The incessant itching, the unsightly redness ...
You do your best to avoid it with bug sprays and loose clothing, but the occasional mosquito bite is inevitable in the summer months. Who wants to wear a beekeeper's outfit to a picnic in the park?
Here are some tried-and-true remedies for relieving the sting of bug bites this summer!
The Mayo Clinic recommends a cold compress and Calamine lotion or hydrocortisone cream. The trick here is to de-escalate the itching to allow the bite to heal faster. Problems develop when frantic scratching leads to open wounds and worse.
"If they itch (sic) it hard enough, or depending on what they use to itch their skin, they can cause a break in their skin. They can develop a bacterial infection," Dr. Summer Allen, Family Medicine Physician at Mayo Clinic.
If you prefer more natural solutions, try some fresh aloe gel, according to Healthline. It has anti-inflammatory properties and can help with minor skin irritations. Simply cut and apply a small section of an aloe plant's spiky leaf directly to the affected area. It will feel slimy, then sticky, but should dry in a few minutes. Repeat as necessary.
Other holistic skin soothers include a cotton ball soaked in apple cider vinegar, a baking soda and water paste, or even an oatmeal compress.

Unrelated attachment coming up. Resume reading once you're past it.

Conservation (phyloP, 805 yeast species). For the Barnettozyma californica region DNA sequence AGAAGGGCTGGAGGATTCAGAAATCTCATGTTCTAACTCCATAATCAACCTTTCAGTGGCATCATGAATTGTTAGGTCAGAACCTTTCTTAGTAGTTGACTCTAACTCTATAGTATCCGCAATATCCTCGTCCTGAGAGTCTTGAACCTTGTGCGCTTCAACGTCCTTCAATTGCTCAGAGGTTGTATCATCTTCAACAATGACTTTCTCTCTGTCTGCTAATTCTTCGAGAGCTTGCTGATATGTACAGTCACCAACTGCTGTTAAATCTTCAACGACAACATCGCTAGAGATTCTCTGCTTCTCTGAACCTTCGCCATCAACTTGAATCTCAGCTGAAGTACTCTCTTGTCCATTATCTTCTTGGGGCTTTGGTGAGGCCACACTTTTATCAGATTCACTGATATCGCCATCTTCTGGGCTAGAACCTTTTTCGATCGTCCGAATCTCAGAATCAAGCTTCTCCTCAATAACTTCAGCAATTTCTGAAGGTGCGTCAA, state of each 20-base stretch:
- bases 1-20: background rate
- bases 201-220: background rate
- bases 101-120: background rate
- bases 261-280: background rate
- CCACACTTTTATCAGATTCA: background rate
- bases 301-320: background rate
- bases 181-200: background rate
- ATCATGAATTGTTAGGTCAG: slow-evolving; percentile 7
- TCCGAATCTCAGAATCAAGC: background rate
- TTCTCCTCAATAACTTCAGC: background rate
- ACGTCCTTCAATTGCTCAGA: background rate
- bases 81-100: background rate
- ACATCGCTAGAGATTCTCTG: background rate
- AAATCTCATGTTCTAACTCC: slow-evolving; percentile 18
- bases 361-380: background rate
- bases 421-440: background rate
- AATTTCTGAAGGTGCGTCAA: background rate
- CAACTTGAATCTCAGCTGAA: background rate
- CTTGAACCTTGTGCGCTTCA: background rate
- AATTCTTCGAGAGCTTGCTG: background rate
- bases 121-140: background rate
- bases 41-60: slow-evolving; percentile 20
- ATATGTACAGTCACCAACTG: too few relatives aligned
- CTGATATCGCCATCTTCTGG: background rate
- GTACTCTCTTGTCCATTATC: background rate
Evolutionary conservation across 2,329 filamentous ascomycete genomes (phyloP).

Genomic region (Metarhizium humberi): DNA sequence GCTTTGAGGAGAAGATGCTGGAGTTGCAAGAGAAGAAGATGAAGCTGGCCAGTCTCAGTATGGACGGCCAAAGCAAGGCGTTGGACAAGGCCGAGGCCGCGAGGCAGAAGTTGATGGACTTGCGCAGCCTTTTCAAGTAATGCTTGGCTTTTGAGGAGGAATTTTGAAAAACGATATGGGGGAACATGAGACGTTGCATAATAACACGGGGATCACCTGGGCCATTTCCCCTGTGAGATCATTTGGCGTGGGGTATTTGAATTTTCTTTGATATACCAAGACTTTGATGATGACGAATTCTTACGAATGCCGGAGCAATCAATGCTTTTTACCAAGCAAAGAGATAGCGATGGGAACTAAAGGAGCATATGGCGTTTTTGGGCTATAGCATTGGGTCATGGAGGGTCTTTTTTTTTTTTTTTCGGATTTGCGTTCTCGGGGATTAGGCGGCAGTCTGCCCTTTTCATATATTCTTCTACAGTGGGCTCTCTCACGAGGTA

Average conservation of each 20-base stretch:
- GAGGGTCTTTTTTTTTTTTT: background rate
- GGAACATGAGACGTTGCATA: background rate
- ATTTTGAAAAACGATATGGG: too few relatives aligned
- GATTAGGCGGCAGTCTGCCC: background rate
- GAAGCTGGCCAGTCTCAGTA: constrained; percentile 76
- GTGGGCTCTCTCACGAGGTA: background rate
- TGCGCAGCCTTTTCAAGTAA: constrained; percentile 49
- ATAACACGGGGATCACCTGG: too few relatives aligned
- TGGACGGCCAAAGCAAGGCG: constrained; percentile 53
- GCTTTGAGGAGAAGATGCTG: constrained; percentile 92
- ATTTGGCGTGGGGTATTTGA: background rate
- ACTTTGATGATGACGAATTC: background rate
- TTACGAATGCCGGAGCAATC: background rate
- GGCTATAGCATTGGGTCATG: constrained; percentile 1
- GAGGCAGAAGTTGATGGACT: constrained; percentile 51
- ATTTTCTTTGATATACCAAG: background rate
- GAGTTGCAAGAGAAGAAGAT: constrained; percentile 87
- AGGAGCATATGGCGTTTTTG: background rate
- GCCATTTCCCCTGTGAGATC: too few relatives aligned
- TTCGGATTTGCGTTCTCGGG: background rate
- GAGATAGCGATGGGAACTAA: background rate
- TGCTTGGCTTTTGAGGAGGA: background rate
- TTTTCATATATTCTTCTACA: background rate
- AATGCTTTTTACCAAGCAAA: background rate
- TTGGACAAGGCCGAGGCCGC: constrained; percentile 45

Though not a bite, a sting from a wasp or bee can also be quite painful. Avoid the urge to swat at a feeding wasp flying around your picnic table – they sting when they feel threatened. If you do get stung, use fine tweezers to remove the stinger and apply a cold cloth to the area to relieve some of the discomfort.
According to Medical News Today, the pain and swelling from a bee or wasp sting should go away in a few days, but you should look out for symptoms of an allergic reaction. Anyone who has trouble breathing, extreme swelling, rash, or fever should seek immediate medical attention.
Do you have a favorite home remedy for bug bites? A natural concoction you developed and swear by? Tell us about it in the comments!